The employment lawyers at the Genie Harrison Law Firm are committed to protecting domestic workers’ rights in California.
Domestic workers and caregivers are employees who work in a private household. They have their own special overtime rules depending on their duties, and they may be hired directly by a household or through an agency.
California Overtime Laws protect Caregivers and Domestic Workers.
Labor laws in California protect employees’ rights — and for good reason. California’s public policy requires employers to provide fair and lawful wages and to be held responsible for failing to comply with wage and hour laws because it benefits the working public and California’s economy to ensure that employees are treated fairly. California’s labor laws provide for the payment of penalties and other damages in addition to unpaid wages for proven violations.
No fees unless we win compensation for you.
The Genie Harrison Law Firm is a top-rated employment law firm that fights hard for employees who have experienced wage theft by their employers. Our contingency-based practice means that you can start getting justice now. If we take your case, our fees are paid through the settlement or a verdict at trial.
What is a “Domestic Worker” and what laws apply to them?
A domestic worker provides these services in a private home:
- Caregiver to seniors or people with disabilities
- Nanny or childcare provider
- Other household workers
Domestic workers have their own special overtime rules depending on their duties and whether they are a personal attendant or non-personal attendant.
What Laws Apply to Domestic Workers?
National, state, and city laws give domestic workers legal protection. Employers must follow the law that provides workers with the most protection. Usually, that will be California (state) law, but there are some exceptions.
Right to Overtime
Working as a caregiver in a private home often involves long work hours, and employers often ignore overtime laws.
Domestic workers have their own special overtime rules depending on their duties and whether they are a personal attendant or a non-personal attendant.
California’s Domestic Worker Bill of Rights
In 2013, California passed the Domestic Worker Bill of Rights. This law extends overtime pay rights to certain personal attendants working in the home who were not previously entitled to overtime pay under California law.
Personal attendants covered by this law are entitled to overtime pay and rest and meal breaks.
Overtime for Personal Attendants
- Entitled to overtime (1.5 times the regular pay rate) for any hours worked over nine (9) hours per day or over 45 hours per week.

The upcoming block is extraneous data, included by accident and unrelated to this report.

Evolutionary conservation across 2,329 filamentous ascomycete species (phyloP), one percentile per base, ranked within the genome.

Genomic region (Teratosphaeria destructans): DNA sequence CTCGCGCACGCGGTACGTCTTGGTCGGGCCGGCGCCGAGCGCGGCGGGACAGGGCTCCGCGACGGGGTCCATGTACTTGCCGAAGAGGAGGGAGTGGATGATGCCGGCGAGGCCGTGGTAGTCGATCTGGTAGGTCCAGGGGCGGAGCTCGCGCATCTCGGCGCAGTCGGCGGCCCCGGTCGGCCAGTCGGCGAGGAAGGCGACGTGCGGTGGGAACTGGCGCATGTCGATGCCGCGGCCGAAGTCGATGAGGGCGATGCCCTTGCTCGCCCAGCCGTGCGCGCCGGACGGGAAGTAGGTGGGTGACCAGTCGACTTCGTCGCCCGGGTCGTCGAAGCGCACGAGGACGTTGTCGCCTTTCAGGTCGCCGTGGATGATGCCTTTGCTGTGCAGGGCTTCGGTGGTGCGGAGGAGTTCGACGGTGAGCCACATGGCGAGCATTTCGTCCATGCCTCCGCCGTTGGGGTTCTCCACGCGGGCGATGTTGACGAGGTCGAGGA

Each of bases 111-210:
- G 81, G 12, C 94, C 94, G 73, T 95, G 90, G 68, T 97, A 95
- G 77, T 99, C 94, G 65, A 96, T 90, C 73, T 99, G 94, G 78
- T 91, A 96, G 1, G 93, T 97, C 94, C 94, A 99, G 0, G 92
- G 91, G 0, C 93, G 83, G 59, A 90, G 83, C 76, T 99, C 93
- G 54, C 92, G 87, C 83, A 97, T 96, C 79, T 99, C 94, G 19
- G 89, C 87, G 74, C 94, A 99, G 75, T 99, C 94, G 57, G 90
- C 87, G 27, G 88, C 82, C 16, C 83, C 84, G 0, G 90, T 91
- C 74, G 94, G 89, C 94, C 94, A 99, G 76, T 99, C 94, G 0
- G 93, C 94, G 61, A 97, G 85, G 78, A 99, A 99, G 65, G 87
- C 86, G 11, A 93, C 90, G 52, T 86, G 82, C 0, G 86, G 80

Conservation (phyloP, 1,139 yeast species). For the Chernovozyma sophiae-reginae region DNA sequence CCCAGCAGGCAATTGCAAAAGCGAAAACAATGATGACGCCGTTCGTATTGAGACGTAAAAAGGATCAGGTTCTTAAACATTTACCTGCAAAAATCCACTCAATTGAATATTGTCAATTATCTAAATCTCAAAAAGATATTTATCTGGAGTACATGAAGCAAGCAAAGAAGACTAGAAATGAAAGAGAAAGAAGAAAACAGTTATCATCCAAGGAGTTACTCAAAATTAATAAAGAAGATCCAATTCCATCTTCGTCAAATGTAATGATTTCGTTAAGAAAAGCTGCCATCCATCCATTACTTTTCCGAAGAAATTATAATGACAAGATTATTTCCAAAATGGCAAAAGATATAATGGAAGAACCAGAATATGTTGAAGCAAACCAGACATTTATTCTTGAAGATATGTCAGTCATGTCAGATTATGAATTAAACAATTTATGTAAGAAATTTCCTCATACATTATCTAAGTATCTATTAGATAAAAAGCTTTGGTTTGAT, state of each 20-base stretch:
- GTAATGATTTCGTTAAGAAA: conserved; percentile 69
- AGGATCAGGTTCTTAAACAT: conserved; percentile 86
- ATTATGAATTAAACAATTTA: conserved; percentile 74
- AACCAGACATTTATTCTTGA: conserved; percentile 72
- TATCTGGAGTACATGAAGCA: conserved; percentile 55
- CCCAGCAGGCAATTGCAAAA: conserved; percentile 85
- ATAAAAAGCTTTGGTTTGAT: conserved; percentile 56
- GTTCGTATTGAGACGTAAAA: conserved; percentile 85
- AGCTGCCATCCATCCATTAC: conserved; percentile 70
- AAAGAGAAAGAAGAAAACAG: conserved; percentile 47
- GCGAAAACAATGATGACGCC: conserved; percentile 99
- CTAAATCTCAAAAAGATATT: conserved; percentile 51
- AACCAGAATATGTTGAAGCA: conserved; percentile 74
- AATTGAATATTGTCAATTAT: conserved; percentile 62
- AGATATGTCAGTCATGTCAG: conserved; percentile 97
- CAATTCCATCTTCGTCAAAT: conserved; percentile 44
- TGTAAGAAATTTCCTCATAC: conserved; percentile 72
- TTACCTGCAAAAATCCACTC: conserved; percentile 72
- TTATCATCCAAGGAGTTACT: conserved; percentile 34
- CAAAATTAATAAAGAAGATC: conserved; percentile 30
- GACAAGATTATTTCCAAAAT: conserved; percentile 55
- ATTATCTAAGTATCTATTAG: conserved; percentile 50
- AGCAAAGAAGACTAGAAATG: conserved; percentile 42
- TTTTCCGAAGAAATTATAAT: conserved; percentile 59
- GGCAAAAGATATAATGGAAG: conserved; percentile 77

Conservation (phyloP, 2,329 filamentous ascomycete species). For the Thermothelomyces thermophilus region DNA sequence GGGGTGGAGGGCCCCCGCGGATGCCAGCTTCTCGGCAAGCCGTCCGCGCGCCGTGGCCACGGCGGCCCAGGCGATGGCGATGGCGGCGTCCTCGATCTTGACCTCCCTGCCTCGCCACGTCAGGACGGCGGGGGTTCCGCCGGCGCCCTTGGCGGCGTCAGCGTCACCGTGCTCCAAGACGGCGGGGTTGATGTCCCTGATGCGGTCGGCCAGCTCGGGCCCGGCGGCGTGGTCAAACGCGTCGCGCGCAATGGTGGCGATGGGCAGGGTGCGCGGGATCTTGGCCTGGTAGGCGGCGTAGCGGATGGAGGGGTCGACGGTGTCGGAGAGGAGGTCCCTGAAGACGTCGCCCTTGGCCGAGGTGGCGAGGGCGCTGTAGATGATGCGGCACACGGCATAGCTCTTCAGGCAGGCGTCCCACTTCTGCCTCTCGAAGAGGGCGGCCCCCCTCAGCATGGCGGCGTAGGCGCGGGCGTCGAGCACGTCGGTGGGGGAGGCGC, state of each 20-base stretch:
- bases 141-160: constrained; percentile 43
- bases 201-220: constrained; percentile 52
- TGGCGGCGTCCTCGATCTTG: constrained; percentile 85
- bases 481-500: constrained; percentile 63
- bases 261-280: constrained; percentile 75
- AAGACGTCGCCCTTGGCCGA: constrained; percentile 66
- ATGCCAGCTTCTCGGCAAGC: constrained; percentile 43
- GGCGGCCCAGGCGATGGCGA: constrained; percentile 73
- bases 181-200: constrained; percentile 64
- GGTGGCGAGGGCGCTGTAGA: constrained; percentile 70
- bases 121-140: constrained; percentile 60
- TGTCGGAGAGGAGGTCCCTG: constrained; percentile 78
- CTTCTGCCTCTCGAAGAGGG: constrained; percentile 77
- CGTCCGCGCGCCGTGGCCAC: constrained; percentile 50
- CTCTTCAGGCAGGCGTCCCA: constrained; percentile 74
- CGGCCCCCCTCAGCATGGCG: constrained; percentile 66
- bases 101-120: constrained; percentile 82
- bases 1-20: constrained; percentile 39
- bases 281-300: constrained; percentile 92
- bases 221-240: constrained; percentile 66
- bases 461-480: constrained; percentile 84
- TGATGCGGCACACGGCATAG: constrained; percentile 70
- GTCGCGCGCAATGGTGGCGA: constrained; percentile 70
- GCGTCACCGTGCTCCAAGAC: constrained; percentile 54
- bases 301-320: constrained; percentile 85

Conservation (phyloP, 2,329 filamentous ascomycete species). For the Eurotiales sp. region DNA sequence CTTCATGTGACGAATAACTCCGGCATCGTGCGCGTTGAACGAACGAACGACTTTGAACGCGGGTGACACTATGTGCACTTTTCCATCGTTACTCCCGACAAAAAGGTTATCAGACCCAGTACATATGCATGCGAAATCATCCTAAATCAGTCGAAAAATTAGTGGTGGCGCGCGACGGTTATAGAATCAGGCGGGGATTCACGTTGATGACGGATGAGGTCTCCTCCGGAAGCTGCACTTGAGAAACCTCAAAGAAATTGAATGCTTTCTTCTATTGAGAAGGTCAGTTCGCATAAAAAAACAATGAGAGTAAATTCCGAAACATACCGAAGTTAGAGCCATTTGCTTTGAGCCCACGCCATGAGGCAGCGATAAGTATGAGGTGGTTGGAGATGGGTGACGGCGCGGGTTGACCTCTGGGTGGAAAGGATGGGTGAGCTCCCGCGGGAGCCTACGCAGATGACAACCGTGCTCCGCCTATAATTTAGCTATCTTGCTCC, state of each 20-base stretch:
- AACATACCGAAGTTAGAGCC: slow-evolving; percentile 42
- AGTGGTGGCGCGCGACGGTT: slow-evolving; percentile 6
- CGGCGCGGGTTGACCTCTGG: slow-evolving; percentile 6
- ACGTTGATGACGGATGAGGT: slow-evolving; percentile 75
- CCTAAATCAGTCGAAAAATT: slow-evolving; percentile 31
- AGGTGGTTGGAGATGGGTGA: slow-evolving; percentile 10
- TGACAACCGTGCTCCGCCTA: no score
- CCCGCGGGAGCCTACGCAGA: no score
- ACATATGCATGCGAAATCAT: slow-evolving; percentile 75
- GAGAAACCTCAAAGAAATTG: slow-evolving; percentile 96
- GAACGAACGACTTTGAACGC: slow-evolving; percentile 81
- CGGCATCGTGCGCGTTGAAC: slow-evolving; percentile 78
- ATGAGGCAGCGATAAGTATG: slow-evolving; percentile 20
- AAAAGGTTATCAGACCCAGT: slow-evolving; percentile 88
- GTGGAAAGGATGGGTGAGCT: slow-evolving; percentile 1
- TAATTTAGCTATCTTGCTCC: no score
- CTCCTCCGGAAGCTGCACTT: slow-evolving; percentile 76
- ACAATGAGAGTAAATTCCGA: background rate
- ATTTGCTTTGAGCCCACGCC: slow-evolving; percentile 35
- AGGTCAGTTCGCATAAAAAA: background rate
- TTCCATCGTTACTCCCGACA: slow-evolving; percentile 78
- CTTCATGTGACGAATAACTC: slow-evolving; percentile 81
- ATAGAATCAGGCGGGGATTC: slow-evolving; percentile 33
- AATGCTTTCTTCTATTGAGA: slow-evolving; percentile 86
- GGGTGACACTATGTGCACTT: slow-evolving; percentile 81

Overtime for Non-Personal Attendants (Wage Order 15)
- Entitled to overtime pay (1.5x) for hours worked over nine (9) in a day and for the first nine (9) hours worked on the sixth & seventh consecutive day and all hours worked over 45 hours in a week.
- Entitled to double time pay (2x) for hours worked over nine (9) hours worked on the sixth and seventh consecutive days.
- Entitled to overtime pay (1.5x) for hours worked over eight (8) in a day or 40 regular hours in a workweek.
- Entitled to overtime pay (1.5x) for the first eight (8) hours on the seventh consecutive day of the workweek.
- Entitled to double time pay (2x) for hours worked over 12 daily.
- Entitled to double time pay (2x) for hours worked over eight (8) on the seventh consecutive day of the workweek.
What is a Personal Attendant?
To be classified as a “personal attendant,” under California Labor Code section 1451(d), the individual must meet three elements:
- The individual must be employed by a private householder or by any third-party employer recognized in the health care industry to work in a private household.
- The individual’s duties must be to supervise, feed, or dress a child or a person who by reason of advanced age, physical disability, or mental deficiency needs supervision.
- The individual’s non-attendant duties cannot exceed 20 percent of the total weekly hours.
Who is NOT a personal attendant?
- Family members, including parent, grandparent, spouse, sibling, or child of the employer.
- Someone under the age of 18 employed as a babysitter to a minor.
- Anyone who is a “casual babysitter” (meaning someone who babysits on an irregular or intermittent basis and is not a babysitter by vocation).
- Anyone who provides services to the developmentally disabled through a state or regional center voucher program.
- Anyone who provides childcare pursuant to certain childcare acts (the Child Care and Development Services Act of the Education Code or the California Work Opportunity and Responsibility to Kids Act of the Welfare and Institutions Code).
Contact Us for a Free Case Evaluation
If you are feeling that an employer is taking advantage of your long working hours and not paying overtime, please contact the employment lawyers at the Genie Harrison Law Firm to help you assess whether or not you may have a claim. If we take your case, we get paid when you get paid.